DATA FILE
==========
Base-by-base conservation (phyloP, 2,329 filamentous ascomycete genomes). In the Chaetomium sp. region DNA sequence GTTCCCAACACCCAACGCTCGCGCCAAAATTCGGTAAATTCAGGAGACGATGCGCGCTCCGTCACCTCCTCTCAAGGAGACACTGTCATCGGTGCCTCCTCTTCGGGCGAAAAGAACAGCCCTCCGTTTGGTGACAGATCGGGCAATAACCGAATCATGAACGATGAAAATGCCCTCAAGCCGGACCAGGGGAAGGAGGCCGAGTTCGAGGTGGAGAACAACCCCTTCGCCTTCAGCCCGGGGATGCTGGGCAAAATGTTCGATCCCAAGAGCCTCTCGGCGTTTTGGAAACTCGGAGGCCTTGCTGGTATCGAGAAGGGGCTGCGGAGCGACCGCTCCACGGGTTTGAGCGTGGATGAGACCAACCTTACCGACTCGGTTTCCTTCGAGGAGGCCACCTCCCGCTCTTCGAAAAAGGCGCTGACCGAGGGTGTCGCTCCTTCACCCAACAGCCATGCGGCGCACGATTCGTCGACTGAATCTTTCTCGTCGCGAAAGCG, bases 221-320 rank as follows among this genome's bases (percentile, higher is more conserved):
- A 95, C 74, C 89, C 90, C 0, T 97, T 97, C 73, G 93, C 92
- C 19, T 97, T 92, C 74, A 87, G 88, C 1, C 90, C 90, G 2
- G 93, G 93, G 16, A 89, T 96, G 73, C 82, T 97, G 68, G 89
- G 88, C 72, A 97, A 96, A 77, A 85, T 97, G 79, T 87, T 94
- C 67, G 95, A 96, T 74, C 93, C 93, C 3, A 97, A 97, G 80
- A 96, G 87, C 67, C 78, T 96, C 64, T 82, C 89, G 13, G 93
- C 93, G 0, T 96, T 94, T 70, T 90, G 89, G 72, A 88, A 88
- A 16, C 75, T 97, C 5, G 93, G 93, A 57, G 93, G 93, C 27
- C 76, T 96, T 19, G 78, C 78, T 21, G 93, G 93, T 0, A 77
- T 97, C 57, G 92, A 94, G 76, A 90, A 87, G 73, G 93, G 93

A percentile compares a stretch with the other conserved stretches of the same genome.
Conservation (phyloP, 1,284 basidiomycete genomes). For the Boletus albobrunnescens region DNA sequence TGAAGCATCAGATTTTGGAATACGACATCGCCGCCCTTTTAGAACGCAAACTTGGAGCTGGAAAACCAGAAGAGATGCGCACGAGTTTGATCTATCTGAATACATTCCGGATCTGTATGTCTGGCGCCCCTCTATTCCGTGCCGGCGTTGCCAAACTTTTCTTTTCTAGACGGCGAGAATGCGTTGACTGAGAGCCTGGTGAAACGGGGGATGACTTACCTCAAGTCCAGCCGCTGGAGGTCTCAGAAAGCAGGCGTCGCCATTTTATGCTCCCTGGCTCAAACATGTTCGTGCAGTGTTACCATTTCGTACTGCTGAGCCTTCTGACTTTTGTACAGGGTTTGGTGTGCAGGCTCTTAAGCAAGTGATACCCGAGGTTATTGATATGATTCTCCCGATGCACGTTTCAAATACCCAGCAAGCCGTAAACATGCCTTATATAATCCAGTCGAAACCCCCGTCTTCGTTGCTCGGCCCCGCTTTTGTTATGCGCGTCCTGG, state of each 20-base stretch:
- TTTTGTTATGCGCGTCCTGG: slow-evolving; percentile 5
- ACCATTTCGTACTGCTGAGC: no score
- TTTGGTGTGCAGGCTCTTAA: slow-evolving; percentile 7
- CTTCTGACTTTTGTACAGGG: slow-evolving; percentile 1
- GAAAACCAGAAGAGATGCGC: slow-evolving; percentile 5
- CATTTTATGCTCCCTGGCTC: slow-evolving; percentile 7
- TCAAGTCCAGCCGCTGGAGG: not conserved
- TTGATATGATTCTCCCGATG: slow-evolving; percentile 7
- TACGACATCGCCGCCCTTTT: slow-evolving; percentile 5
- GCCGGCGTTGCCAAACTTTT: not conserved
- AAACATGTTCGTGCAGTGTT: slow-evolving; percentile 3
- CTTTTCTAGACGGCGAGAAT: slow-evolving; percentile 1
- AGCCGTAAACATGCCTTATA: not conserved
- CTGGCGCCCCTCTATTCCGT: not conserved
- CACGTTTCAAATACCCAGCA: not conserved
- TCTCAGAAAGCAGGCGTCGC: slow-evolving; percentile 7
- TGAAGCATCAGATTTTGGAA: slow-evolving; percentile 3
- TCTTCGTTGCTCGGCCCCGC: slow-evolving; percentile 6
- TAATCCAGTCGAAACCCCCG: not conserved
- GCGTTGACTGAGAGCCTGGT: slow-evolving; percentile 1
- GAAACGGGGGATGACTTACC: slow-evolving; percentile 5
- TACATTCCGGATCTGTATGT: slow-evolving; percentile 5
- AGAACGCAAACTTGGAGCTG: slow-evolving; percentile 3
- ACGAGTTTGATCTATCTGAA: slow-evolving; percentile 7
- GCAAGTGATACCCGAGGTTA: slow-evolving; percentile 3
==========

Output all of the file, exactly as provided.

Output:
Base-by-base conservation (phyloP, 2,329 filamentous ascomycete genomes). In the Chaetomium sp. region DNA sequence GTTCCCAACACCCAACGCTCGCGCCAAAATTCGGTAAATTCAGGAGACGATGCGCGCTCCGTCACCTCCTCTCAAGGAGACACTGTCATCGGTGCCTCCTCTTCGGGCGAAAAGAACAGCCCTCCGTTTGGTGACAGATCGGGCAATAACCGAATCATGAACGATGAAAATGCCCTCAAGCCGGACCAGGGGAAGGAGGCCGAGTTCGAGGTGGAGAACAACCCCTTCGCCTTCAGCCCGGGGATGCTGGGCAAAATGTTCGATCCCAAGAGCCTCTCGGCGTTTTGGAAACTCGGAGGCCTTGCTGGTATCGAGAAGGGGCTGCGGAGCGACCGCTCCACGGGTTTGAGCGTGGATGAGACCAACCTTACCGACTCGGTTTCCTTCGAGGAGGCCACCTCCCGCTCTTCGAAAAAGGCGCTGACCGAGGGTGTCGCTCCTTCACCCAACAGCCATGCGGCGCACGATTCGTCGACTGAATCTTTCTCGTCGCGAAAGCG, bases 221-320 rank as follows among this genome's bases (percentile, higher is more conserved):
- A 95, C 74, C 89, C 90, C 0, T 97, T 97, C 73, G 93, C 92
- C 19, T 97, T 92, C 74, A 87, G 88, C 1, C 90, C 90, G 2
- G 93, G 93, G 16, A 89, T 96, G 73, C 82, T 97, G 68, G 89
- G 88, C 72, A 97, A 96, A 77, A 85, T 97, G 79, T 87, T 94
- C 67, G 95, A 96, T 74, C 93, C 93, C 3, A 97, A 97, G 80
- A 96, G 87, C 67, C 78, T 96, C 64, T 82, C 89, G 13, G 93
- C 93, G 0, T 96, T 94, T 70, T 90, G 89, G 72, A 88, A 88
- A 16, C 75, T 97, C 5, G 93, G 93, A 57, G 93, G 93, C 27
- C 76, T 96, T 19, G 78, C 78, T 21, G 93, G 93, T 0, A 77
- T 97, C 57, G 92, A 94, G 76, A 90, A 87, G 73, G 93, G 93

A percentile compares a stretch with the other conserved stretches of the same genome.
Conservation (phyloP, 1,284 basidiomycete genomes). For the Boletus albobrunnescens region DNA sequence TGAAGCATCAGATTTTGGAATACGACATCGCCGCCCTTTTAGAACGCAAACTTGGAGCTGGAAAACCAGAAGAGATGCGCACGAGTTTGATCTATCTGAATACATTCCGGATCTGTATGTCTGGCGCCCCTCTATTCCGTGCCGGCGTTGCCAAACTTTTCTTTTCTAGACGGCGAGAATGCGTTGACTGAGAGCCTGGTGAAACGGGGGATGACTTACCTCAAGTCCAGCCGCTGGAGGTCTCAGAAAGCAGGCGTCGCCATTTTATGCTCCCTGGCTCAAACATGTTCGTGCAGTGTTACCATTTCGTACTGCTGAGCCTTCTGACTTTTGTACAGGGTTTGGTGTGCAGGCTCTTAAGCAAGTGATACCCGAGGTTATTGATATGATTCTCCCGATGCACGTTTCAAATACCCAGCAAGCCGTAAACATGCCTTATATAATCCAGTCGAAACCCCCGTCTTCGTTGCTCGGCCCCGCTTTTGTTATGCGCGTCCTGG, state of each 20-base stretch:
- TTTTGTTATGCGCGTCCTGG: slow-evolving; percentile 5
- ACCATTTCGTACTGCTGAGC: no score
- TTTGGTGTGCAGGCTCTTAA: slow-evolving; percentile 7
- CTTCTGACTTTTGTACAGGG: slow-evolving; percentile 1
- GAAAACCAGAAGAGATGCGC: slow-evolving; percentile 5
- CATTTTATGCTCCCTGGCTC: slow-evolving; percentile 7
- TCAAGTCCAGCCGCTGGAGG: not conserved
- TTGATATGATTCTCCCGATG: slow-evolving; percentile 7
- TACGACATCGCCGCCCTTTT: slow-evolving; percentile 5
- GCCGGCGTTGCCAAACTTTT: not conserved
- AAACATGTTCGTGCAGTGTT: slow-evolving; percentile 3
- CTTTTCTAGACGGCGAGAAT: slow-evolving; percentile 1
- AGCCGTAAACATGCCTTATA: not conserved
- CTGGCGCCCCTCTATTCCGT: not conserved
- CACGTTTCAAATACCCAGCA: not conserved
- TCTCAGAAAGCAGGCGTCGC: slow-evolving; percentile 7
- TGAAGCATCAGATTTTGGAA: slow-evolving; percentile 3
- TCTTCGTTGCTCGGCCCCGC: slow-evolving; percentile 6
- TAATCCAGTCGAAACCCCCG: not conserved
- GCGTTGACTGAGAGCCTGGT: slow-evolving; percentile 1
- GAAACGGGGGATGACTTACC: slow-evolving; percentile 5
- TACATTCCGGATCTGTATGT: slow-evolving; percentile 5
- AGAACGCAAACTTGGAGCTG: slow-evolving; percentile 3
- ACGAGTTTGATCTATCTGAA: slow-evolving; percentile 7
- GCAAGTGATACCCGAGGTTA: slow-evolving; percentile 3